I recently asked an unsuccessful string of questions regarding $\#\{n<N, \omega(n)=k\}$, where $\omega(n)$ is the number of distinct prime divisors of $n$. Is there some exact form of this that relies only on the usual number-theoretic functions ($\pi(x), \zeta(x), v(x), \phi(x), \mu(x)$, and others)? I am not interested in asymptotically or approximately equal functions, or in bounds involving big- or little-o. I'd like to use the equation alongside other number-theoretic functions.

I've been trying something along the lines of

$$\sum_{n=1}^N \lfloor \cos^{-1} \bigl( {\frac{k}{\omega(n)}-\lfloor \frac{k}{\omega(n)} \rfloor} \bigr)\rfloor,$$ but obviously that's not very helpful with all the floors.

  • $\begingroup$ Can you express $\sum_{n \le N, \omega(n) = 2} 1$ from $\pi(x)$ ? What do you obtain for $k =3$ ? $\endgroup$ – reuns Dec 9 '17 at 23:24
  • $\begingroup$ Just a note: the usual name of your $w$ function is $\omega$.en.wikipedia.org/wiki/… $\endgroup$ – Matthew Conroy Dec 10 '17 at 4:55
  • $\begingroup$ @MatthewConroy Thanks, I've edited. $\endgroup$ – Linus Rastegar Dec 10 '17 at 15:44
  • $\begingroup$ allo... $\sum_{n \le x, \omega(n) =2} 1 = \frac{1}{2}\sum_{p^k \le x} \sum_{q^m \le x/p} 1 - \sum_{p^{k} \le x, k \ge 2} 1$ $ = \frac{1}{2}\sum_{p^k \le x} \Pi(x/p) - (\Pi(x)-\pi(x))$ $= \frac{1}{2}\frac{d}{dx}\int_1^x \Pi(y) \Pi(x/y)\frac{dy}{y}-(\Pi(x)-\pi(x))$ where $\Pi(x) =\sum_{p^k \le x} 1 = \sum_k \pi(x^{1/k})$. What do you get for $\sum_{n \le x, \omega(n) =3} 1$ ? $\endgroup$ – reuns Dec 10 '17 at 20:08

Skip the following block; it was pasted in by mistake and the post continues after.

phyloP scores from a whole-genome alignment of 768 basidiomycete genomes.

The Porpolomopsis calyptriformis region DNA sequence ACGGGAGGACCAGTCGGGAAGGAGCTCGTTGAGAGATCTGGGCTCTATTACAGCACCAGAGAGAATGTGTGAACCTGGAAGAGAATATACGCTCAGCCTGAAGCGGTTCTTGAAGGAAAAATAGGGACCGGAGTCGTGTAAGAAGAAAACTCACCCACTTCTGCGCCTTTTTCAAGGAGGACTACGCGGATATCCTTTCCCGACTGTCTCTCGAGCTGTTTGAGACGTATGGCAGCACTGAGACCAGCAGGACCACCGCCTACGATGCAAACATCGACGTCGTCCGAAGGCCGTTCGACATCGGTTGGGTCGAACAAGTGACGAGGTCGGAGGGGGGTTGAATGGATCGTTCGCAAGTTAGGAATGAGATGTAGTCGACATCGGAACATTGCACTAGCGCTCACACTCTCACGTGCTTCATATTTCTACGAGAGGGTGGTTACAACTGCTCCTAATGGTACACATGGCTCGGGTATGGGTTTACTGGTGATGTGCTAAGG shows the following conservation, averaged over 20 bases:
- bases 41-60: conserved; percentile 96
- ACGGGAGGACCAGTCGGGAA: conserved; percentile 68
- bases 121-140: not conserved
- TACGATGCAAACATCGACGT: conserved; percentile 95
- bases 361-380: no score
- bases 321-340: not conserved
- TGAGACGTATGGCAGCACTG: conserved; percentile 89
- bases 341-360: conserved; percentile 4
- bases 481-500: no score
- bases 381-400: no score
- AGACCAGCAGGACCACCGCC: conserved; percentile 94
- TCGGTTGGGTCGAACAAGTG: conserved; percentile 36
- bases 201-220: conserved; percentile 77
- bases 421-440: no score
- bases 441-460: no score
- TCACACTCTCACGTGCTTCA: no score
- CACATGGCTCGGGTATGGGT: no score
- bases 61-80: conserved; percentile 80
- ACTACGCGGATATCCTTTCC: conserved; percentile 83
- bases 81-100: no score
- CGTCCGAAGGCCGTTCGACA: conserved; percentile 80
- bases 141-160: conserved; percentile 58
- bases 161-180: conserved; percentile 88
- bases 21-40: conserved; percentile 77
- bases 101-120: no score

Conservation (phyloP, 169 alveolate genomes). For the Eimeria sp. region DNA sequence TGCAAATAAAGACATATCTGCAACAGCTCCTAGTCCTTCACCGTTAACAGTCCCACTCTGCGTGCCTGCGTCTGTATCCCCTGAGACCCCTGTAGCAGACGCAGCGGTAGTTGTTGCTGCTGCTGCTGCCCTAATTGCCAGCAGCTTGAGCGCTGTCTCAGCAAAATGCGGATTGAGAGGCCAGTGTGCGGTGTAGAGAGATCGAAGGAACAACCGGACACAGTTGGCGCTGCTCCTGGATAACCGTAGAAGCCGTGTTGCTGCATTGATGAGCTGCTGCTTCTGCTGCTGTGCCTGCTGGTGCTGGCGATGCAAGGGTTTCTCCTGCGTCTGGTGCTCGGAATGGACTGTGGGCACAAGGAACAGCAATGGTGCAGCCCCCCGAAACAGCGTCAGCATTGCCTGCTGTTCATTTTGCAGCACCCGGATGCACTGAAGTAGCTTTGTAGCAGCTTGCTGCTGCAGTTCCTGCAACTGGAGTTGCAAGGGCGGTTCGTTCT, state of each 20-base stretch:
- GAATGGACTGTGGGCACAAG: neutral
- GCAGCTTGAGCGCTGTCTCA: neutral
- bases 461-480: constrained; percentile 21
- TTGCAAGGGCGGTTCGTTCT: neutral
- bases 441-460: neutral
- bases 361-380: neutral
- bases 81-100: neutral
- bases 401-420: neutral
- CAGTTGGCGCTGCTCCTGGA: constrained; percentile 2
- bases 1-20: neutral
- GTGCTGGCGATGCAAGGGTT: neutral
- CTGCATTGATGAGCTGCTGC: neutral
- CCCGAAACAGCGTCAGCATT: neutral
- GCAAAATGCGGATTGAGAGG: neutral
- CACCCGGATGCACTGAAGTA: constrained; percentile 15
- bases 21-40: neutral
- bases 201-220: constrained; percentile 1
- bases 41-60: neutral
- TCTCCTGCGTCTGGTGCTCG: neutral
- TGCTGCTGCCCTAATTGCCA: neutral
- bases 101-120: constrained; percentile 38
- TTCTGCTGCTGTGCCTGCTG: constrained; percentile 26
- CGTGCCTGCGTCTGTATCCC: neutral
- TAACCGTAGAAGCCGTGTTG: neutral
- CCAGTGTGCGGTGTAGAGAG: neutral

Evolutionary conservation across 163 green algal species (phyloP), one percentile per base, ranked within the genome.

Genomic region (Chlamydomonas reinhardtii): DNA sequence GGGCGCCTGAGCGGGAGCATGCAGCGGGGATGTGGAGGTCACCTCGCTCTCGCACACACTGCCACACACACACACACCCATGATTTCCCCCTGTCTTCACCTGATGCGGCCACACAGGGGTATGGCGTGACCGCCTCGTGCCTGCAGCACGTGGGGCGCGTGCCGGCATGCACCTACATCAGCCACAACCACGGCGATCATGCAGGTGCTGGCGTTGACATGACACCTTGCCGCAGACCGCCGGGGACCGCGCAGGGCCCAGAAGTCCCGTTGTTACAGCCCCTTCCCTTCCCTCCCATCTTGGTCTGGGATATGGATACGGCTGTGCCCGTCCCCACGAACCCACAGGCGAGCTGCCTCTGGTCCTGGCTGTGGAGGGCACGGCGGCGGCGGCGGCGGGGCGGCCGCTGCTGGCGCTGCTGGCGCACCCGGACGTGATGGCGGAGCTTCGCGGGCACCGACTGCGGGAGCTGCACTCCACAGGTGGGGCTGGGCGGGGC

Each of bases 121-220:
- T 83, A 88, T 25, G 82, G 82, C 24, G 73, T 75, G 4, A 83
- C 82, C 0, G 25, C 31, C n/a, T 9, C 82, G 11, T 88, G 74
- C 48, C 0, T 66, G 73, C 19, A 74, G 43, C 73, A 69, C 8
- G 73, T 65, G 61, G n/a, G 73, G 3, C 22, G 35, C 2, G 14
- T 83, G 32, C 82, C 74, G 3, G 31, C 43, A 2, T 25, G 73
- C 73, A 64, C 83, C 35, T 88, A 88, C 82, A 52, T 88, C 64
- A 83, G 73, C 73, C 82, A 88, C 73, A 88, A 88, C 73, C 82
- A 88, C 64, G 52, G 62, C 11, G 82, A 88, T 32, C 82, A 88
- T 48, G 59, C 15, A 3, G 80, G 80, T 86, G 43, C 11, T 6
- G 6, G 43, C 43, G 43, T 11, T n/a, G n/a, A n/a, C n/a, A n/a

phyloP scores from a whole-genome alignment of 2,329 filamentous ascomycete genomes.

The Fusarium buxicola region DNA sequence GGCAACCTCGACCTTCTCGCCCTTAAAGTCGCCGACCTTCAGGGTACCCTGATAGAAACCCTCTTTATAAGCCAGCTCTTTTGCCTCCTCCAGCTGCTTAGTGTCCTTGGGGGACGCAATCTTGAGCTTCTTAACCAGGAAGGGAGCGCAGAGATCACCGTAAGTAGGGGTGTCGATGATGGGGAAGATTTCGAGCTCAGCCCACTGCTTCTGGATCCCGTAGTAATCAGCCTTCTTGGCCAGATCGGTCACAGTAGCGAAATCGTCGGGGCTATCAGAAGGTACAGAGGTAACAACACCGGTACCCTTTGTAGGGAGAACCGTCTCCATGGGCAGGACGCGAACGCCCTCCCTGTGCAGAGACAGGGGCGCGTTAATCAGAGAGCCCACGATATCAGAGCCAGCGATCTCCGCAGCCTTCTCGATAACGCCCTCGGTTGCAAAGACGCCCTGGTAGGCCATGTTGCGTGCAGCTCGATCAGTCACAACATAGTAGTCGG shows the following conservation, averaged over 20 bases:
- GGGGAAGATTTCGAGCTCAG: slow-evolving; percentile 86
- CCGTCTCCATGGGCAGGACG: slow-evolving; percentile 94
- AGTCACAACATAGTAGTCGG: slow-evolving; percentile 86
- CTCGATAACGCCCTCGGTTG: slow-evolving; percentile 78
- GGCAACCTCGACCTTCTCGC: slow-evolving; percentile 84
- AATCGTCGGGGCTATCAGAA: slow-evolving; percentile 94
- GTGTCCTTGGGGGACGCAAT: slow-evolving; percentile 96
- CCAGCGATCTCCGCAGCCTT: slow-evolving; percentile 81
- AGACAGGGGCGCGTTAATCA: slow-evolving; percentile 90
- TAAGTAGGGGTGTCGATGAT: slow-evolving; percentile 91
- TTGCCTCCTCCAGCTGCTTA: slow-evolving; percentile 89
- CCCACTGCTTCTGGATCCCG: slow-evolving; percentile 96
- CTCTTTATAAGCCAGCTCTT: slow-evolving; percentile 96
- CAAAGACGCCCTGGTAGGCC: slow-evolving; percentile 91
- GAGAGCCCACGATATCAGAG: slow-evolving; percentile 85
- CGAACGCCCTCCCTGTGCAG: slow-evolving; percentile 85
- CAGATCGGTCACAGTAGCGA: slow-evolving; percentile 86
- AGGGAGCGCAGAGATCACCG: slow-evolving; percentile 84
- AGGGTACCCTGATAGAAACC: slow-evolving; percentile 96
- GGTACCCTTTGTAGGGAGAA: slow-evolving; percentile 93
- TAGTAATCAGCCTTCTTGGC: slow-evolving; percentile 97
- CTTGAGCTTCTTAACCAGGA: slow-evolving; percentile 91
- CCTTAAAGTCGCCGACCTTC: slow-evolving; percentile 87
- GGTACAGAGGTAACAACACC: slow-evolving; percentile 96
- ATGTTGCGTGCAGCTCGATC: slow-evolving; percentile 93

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    $\begingroup$ For $\omega(n)=3$ it will be $\frac{1}{6}\frac{d}{dx}\int_1^x \int_1^y \Pi(z)\Pi(y/z)\frac{dz}{z} \Pi(x/y)\frac{dy}{y}$ plus some small terms to remove the few doublons $p^k q^l r^m$ with $p,q,r$ non distinct. Important : note how it is similar to $\zeta(s) = \sum_{k=0}^\infty \frac{1}{k!} (\log \zeta(s))^k$ where $\log \zeta(s)$ is not very different to $\sum_p p^{-s}$ thus $(\log \zeta(s))^k$ is not very different to $\sum_{p_1,p_2,\ldots,p_k} (p_1 \ldots p_k)^{-s}$. itself not very different to $\sum_{n=1,\omega(n)=k}^\infty n^{-s}$. $\endgroup$ – reuns Dec 10 '17 at 21:31

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